5 of 5 people found the following review helpful
Although I drive past the Ouimet museum every day on my way to work, have contributed to the Ouimet Scholarship fund for caddies for many years and thought I knew all about the 1913 Open, this book was an eye opener for me. Almost everything I thought I knew was incorrect in some important detail, and the best parts of the story were unknown to me until I read this well researched and exciting book.
While I'm not sure that the 1913 Open was the greatest game ever played, I do know that The Greatest Game Ever Played was the best sports book I read in 2003. I heartily recommend it to any golf fan and those who love to read about the underdog rising to the top.
Before discussing the Open, let me comment that this book has a format that most will find unusual. There is extensive background on the origins of golf, the backgrounds of the players, the development of golf in the United States and the social history of the time, as well a lengthy section on aftermaths of the players and individuals involved. You will learn about unexpected subjects, such as how tuberculosis was treated before there were antibiotics.
The story-telling style is in the best tradition of fictional dramatizations. Some of the dialogue is invented. The author indicates that "in employing dialogue to bring these scenes to life, I used source material for direct attribution whenever possible. In its occasional absence I attempted to infer intent from prose or reportage . . . . In rare exceptions, with a dramatist's license, and in the utter want of an eyewitness, I took the liberty of elaborating on those perceptions beyond what I could absolutely verify." It's impossible to know which dialogue material is a quotation and what is invented, so don't take the dialogue too literally. It's like watching a made-for-television movie about the Open. One of the strengths of the dramatization is to capture the psychology of the event in what read to me like realistic terms.
During the matches, there's a tremendous amount of detail about the shots that were taken. I was impressed by the amount of research that went into capturing the drama of the occasion.
If you don't know the story, Harry Varden was the greatest star of his day. He was touring the United States with Ted Ray to earn money and to establish British superiority over the Americans by winning the Open. Before he was done, he would win six British Open championships despite having lost many years due to World War I and his illness with tuberculosis . . . and its permanent effects on his putting. Varden was Ouimet's idol, in fact. Their backgrounds were very similar in coming up as caddies from poor, working class families. Golf had been a game for the privileged rich until a small class of professionals rose up. Ouimet's victory was exceptional in that he played as an amateur and because he was so inexperienced. His victory had large ramifications for the sport in encouraging its further development in the United States and in attracting future stars to the game like Gene Sarazen and Bobby Jones.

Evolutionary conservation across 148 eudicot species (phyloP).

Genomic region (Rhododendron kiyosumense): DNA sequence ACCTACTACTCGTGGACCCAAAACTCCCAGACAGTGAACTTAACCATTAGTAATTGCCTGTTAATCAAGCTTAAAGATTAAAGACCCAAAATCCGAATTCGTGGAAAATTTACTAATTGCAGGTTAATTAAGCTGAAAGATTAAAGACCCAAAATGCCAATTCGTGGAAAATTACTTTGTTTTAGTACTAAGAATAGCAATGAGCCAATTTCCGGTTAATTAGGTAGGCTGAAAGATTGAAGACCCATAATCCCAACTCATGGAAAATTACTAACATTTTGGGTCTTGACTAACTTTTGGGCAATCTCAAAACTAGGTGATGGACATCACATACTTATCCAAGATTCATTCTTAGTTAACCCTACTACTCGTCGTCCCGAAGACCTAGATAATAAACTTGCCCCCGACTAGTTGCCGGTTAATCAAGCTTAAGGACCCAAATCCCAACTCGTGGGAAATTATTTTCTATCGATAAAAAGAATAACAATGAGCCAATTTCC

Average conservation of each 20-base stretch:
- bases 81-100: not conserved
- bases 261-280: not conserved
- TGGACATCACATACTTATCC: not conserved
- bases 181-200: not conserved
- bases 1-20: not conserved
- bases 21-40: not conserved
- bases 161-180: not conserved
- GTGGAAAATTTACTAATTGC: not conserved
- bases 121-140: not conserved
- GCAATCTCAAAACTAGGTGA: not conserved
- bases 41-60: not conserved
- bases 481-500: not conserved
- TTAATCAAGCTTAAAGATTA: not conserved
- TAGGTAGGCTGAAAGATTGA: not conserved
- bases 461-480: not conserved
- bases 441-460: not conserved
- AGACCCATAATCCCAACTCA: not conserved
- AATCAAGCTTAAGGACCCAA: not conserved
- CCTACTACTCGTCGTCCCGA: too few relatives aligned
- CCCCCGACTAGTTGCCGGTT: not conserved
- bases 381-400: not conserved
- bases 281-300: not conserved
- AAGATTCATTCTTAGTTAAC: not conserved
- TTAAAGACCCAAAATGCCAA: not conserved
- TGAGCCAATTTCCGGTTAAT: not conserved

The venue for the competition was The Country Club in Brookline, Massachusetts. Ouimet lived across from the 17th hole and learned to play on three holes that he and his brother built in their backyard. Ouimet got his first golf club by trading used balls he found on the course. Golf fans will be delighted to know that the 17th hole has been important in three major tournaments at TCC, the most recent being the long putt that Justin Leonard made there to win the Ryder Cup in 1999.
To me, one of the most delightful parts of the story involved tiny 10-year-old Eddie Lowery caddying for Ouimet after the first day of qualifying. Eddie was no taller than the bag and had to dodge the truant officer to get to the course. He had injured his foot before the Open and the wound bled through his bandage every day. Anyone who has ever had a young caddy will be reminded of the pleasures of working with a youngster and how that joy adds to the fun of playing.
Mr. Frost is an exceptional story teller, and I hope that he will write other historical dramatizations in the future.
As I finished the book, I realized that I should be sure to look for well researched versions of historical subjects to test my understanding of those events. Otherwise, my beliefs will often be wrong . . . and I will miss out on the drama of the real story.
on October 5, 2003
It would be hard to come up with a more obscure topic for a book. The 1913 US Open? Are you kidding? Who wants to read about that? It was only because I heard a positive review of this book over the radio that I even considered picking it up. I am most gratified that I did.